As we huddle in the staff hut of the Daylesford market garden*, warming our hands with chipped mugs of tea whilst watching the storm outside and wondering if that was it for Spring, the unmistakable smell of lovage wafts around us. It’s been harvested that morning and its pungency gets us wondering: what’s lovage for anyway? Overpoweringly fiery when raw, it’s too intense to be something you’d nonchalantly chuck in a dish for subtle flavour and a little colour. How could anyone use a whole bunch of it, let alone the field of the stuff that’s just been picked?

And thus my challenge is set. I bring a bunch home. The smell lingers in the car, on my hands, in the fridge. But I will not be beaten.

Google is no help. Apart from soup (yawn) there is some talk of an alcoholic cordial made with lovage (more of which later) and the only other option I find is a soothing lovage foot soak (here should you need one). I do discover that it’s been cultivated since Pliny’s time, so someone must have found good in it.

I decide to pair its distinctive aniseed notes with some of my favourite things – booze, cheese, biscuits. Here’s the result:

Lovage curd cheese:



lovage curdThe basic ratios for the cheese (1 tsp of rennet per 1 litre of milk) are courtesy of Hugh F-W, but the adornments, such as they are, are my own. This makes a very mild and fresh cheese which seems to enjoy the punch that the lovage brings:

  • 1 litre unhomogenised whole milk (Duchy for example)
  • 1 tsp rennet
  • 2 tbsp finely chopped lovage
  • A squeeze of lemon juice and a little zest
  • Salt and pepper
  • Rapeseed oil

Warm the milk to 38 degrees in a saucepan then remove from the heat and stir in the rennet. Leave for 15 minutes to do its thing then scoop the curd off the watery whey with a slotted spoon and place it in a muslin cloth. Tie up the muslin and hang the cheese sack somewhere to drip for 3 hours (I tied mine to the tap in the kitchen sink so it could hang freely).

Remove the curd, now a little firmer, from the muslin and gently combine with the lovage, lemon juice, salt and pepper. Serve drizzled with rapeseed oil and a little lemon zest.

Serves 2.

Savoury lovage biscuits:

lovage biscuits

The perfect nibble to accompany a sundowner on a warm terrace (though the chances of either warm terrace or downing sun seem slim at the moment). The original recipe is in Ottolenghi’s The Cookbook and features more cheese and some poppy seeds, but I’ve buggered about with it as is my way, and I must say it turns out not half bad:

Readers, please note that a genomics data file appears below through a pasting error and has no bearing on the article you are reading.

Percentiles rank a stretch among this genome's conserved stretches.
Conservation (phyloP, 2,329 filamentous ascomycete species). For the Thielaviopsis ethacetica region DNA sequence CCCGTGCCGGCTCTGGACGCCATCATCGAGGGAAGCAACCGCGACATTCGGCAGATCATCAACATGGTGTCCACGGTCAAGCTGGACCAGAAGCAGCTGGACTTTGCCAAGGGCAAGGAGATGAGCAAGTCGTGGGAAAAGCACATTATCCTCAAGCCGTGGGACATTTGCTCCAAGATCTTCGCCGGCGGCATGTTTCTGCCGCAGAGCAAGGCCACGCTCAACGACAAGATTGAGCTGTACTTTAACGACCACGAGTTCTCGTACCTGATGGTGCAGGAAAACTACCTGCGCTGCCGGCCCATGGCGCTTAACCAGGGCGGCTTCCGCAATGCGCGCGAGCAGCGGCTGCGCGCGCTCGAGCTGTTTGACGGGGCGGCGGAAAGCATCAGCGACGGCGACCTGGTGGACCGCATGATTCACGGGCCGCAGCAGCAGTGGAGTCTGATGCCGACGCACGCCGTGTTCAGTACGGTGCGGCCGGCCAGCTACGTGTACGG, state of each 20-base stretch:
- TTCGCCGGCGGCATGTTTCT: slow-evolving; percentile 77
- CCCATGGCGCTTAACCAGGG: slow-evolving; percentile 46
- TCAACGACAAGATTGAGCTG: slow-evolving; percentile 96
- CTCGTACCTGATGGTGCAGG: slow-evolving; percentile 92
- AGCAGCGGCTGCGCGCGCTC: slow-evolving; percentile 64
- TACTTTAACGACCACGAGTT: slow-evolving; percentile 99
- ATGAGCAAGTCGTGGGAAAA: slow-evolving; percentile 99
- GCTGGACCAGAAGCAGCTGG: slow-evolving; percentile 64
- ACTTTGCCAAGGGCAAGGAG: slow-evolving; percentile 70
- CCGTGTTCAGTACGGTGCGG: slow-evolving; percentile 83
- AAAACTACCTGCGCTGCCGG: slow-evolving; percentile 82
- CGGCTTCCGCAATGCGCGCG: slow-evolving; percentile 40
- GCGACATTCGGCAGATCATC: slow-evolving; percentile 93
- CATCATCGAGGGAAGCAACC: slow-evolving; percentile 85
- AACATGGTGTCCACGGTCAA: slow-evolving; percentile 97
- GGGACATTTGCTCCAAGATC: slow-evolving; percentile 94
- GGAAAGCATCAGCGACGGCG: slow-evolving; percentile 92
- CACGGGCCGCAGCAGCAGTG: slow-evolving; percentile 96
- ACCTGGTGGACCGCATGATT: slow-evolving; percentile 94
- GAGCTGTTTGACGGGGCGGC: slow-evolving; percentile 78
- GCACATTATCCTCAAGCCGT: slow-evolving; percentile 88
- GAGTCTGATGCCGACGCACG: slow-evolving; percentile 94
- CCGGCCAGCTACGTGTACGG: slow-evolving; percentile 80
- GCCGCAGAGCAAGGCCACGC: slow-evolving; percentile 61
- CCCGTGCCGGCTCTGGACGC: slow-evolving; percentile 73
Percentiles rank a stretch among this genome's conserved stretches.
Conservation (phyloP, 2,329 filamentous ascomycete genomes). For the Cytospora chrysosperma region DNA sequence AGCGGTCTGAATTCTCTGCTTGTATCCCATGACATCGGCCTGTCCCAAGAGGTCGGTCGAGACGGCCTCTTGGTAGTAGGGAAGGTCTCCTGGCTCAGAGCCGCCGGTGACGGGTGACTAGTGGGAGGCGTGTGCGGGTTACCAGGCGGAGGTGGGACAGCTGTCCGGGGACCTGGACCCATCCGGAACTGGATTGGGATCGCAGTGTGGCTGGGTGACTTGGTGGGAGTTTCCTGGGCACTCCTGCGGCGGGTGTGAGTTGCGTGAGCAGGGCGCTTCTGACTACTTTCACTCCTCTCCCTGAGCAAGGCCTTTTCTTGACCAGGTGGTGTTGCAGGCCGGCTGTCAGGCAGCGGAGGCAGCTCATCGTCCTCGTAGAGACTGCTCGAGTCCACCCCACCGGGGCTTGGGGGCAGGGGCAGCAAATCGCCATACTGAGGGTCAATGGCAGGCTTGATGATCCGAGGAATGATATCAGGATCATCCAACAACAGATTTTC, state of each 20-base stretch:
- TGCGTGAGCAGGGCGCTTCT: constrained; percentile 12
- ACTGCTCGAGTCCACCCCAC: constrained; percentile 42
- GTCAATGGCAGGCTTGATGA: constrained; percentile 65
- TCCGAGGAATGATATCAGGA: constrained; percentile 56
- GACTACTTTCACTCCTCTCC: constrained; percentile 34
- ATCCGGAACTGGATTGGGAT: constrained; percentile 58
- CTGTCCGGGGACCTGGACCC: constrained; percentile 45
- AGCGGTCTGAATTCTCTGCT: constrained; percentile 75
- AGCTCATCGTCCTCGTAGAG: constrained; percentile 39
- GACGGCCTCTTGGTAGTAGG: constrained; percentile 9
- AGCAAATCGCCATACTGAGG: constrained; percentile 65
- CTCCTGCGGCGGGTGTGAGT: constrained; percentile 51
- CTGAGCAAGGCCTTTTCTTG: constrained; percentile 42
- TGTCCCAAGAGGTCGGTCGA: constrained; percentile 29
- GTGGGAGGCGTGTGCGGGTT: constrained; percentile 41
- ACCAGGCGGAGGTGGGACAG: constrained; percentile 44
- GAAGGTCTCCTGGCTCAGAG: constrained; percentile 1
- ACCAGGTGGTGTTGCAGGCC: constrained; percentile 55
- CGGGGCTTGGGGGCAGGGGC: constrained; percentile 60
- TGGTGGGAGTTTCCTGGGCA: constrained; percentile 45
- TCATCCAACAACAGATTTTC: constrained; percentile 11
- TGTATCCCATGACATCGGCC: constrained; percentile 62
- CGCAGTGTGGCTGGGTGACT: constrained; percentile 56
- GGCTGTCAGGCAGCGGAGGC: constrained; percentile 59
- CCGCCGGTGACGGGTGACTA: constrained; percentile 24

• 210g plain flour
  • 1/2 tsp baking powder
  • 3 tbsp finely chopped lovage
  • pinch of salt
  • 165g un-salted butter, at room temperature
  • 150g freshly grated parmesan

Beat the butter and cheese together well. Add all the other ingredients and mix until you have a soft dough.

Divide the dough in half and mold each half into a long block (you’re going to slice the biscuits off the block like a loaf of bread so make it as big or small as you like your biscuits). Wrap in cling film and chill for an hour.

When ready, pre-heat the oven to 170 degrees. Remove the dough from the fridge and slice into biscuits. Anything over 5mm thick is fine, anything thinner will snap. Place them on a silicone sheet a little way apart (they grow) and cook for 12-15 minutes.

Cool and serve with G&T on any terrace you can find. Makes about 40.

Alcoholic lovage cordial (maybe):

lovage cordial

Lovage reminds many of boozy old-fashioned drinks but few can remember why (or much else about that night I imagine). A bit of digging reveals that it was used to make a popular alcoholic cordial often served with brandy. The suggested recipes I found all use brandy as the base for the cordial, but I don’t have any. One forum (a lovage forum, who knew?) suggests using vodka instead and since I do have this I give it a go, though I can’t help fretting that I’m going the way of Bottom when he makes vodka margarine in place of brandy butter during the Christmas special. No matter:

  • 1/2 pint vodka
  • Roughly 100g sugar
  • A few sprigs of lovage

Mix it all up in a jar and seal it. I’m told that after a week it can be strained and a dash added to brandy but I’ll get back to you on that in a week or so….

(PS: though I don’t like to end with a note of caution,  I’m afraid I shall: apparently lovage is a big no-no if you’ve got kidney disease and/or are expecting a baby.)

*I’m helping out there for a bit whilst they deal with the spring rush. Idyllic. Even in the rain.